“There is no point in doing a plan without state DOTs, businesses, and communities at the table,” she said. “State DOTs can help by being intermediaries for federal funds to support many smaller local projects. They can help local communities do the zoning and the planning work, to make infrastructure projects if not shovel ready at least shovel worthy for grant funding.”

Tregoning stressed that community engagement and trust are critical for state DOTs in these local partnerships. “How you start is a big deal – you need to build good will and not be transactional,” she said. “Also, look for common needs, such as sidewalks and bike/pedestrian infrastructure. There is a lot of money out there [from the IIJA] so do what you have the imagination to do. You [state DOTs] are all about access; that is the most important role on the planet, because it is central to everything – the provision of access, mobility, and safety.”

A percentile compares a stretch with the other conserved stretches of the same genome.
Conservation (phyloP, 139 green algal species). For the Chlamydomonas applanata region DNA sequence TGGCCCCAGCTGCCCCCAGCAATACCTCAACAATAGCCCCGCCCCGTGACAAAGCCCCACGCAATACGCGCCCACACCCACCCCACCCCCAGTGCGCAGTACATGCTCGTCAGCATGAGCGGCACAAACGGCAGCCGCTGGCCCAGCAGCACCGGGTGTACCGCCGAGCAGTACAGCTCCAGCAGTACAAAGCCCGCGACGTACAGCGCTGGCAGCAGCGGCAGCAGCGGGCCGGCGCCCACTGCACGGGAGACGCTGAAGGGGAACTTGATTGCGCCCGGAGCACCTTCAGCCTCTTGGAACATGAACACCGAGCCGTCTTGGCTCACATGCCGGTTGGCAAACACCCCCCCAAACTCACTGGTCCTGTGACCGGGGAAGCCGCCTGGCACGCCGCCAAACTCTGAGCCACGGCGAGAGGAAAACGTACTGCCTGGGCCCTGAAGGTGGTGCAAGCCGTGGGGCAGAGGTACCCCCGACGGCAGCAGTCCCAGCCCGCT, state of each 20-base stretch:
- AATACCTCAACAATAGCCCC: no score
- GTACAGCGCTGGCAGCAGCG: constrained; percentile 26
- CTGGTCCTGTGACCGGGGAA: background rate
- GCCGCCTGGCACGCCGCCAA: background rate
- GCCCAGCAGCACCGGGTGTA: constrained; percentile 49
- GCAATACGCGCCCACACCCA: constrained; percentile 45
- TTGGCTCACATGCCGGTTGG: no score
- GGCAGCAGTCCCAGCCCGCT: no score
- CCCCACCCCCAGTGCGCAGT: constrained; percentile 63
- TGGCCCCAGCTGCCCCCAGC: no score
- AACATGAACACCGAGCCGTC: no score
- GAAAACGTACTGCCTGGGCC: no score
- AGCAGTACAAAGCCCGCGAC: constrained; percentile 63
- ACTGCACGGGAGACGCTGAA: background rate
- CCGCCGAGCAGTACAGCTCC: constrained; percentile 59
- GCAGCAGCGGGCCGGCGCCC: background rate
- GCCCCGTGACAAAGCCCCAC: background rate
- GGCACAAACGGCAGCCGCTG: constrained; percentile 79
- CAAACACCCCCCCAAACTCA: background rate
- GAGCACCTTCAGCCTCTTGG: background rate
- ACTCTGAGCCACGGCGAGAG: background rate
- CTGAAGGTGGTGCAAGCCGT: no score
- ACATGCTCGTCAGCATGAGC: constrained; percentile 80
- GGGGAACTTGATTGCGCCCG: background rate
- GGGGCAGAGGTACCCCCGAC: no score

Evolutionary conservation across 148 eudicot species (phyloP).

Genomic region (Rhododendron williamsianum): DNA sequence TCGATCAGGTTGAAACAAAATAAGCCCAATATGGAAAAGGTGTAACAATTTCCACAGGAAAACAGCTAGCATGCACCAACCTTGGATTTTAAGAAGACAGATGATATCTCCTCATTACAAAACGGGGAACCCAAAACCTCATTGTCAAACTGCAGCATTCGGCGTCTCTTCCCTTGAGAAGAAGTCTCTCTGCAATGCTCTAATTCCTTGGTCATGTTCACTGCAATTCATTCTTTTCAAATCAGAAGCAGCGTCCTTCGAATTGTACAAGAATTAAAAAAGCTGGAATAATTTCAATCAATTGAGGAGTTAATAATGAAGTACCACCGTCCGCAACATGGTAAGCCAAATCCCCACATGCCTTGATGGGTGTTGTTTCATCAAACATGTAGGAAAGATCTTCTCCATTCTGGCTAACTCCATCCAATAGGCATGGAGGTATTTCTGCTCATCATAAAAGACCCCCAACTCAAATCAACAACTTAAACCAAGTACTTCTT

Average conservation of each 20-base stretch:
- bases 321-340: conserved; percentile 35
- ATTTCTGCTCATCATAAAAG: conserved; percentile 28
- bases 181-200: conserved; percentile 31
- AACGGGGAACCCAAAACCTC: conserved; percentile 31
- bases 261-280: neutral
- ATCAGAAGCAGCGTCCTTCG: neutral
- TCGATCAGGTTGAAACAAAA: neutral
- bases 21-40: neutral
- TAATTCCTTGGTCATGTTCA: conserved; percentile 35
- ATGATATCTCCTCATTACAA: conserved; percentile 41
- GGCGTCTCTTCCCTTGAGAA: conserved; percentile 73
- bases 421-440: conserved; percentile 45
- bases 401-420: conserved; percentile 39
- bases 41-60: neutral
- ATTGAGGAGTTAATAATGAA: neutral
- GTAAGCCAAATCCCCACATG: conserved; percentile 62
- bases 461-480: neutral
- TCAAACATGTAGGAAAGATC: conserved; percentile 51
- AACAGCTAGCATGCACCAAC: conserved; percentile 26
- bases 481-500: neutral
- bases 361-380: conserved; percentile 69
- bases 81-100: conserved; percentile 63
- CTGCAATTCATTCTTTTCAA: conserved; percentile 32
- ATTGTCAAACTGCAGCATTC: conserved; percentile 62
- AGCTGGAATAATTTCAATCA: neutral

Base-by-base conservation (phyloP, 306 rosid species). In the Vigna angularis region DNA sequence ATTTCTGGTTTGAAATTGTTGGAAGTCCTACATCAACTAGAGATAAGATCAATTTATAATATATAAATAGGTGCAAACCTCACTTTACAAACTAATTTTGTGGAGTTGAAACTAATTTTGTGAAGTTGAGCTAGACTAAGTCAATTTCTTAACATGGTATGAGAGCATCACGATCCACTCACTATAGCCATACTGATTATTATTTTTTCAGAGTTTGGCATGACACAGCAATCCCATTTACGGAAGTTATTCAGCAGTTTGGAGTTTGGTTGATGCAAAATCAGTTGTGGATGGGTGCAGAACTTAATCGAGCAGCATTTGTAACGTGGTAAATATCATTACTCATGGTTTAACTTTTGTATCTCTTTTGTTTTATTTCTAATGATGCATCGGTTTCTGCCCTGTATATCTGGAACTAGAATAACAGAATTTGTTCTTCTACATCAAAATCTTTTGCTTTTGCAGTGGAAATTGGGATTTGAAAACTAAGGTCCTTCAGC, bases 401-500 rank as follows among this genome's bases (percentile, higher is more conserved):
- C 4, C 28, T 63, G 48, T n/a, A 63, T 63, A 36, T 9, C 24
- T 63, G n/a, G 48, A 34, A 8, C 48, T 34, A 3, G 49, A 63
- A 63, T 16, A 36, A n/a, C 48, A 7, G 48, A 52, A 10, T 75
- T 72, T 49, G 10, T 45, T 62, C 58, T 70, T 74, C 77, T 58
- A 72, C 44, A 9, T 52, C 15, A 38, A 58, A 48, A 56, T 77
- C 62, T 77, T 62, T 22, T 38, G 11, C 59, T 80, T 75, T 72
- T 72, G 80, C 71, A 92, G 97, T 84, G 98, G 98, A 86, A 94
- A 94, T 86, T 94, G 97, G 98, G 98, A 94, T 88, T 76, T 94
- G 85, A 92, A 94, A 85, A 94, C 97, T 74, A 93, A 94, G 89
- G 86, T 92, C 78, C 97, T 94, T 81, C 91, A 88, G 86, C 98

Dawn Sullivan, deputy director of the Oklahoma Department of Transportation, touched on a key benefit to state DOTs in this grant partnership effort with local communities: Grants free up money so state DOTs can move forward other infrastructure projects.

“We do not have a funding mechanism at the state level for eliminating railroad crossings – that’s why the FRA [Federal Railroad Administration] grant program is so important; it is providing that funding,” she said.

Sullivan added that partnering with local communities for project grants helps prevent “surprises” for state DOTs as well.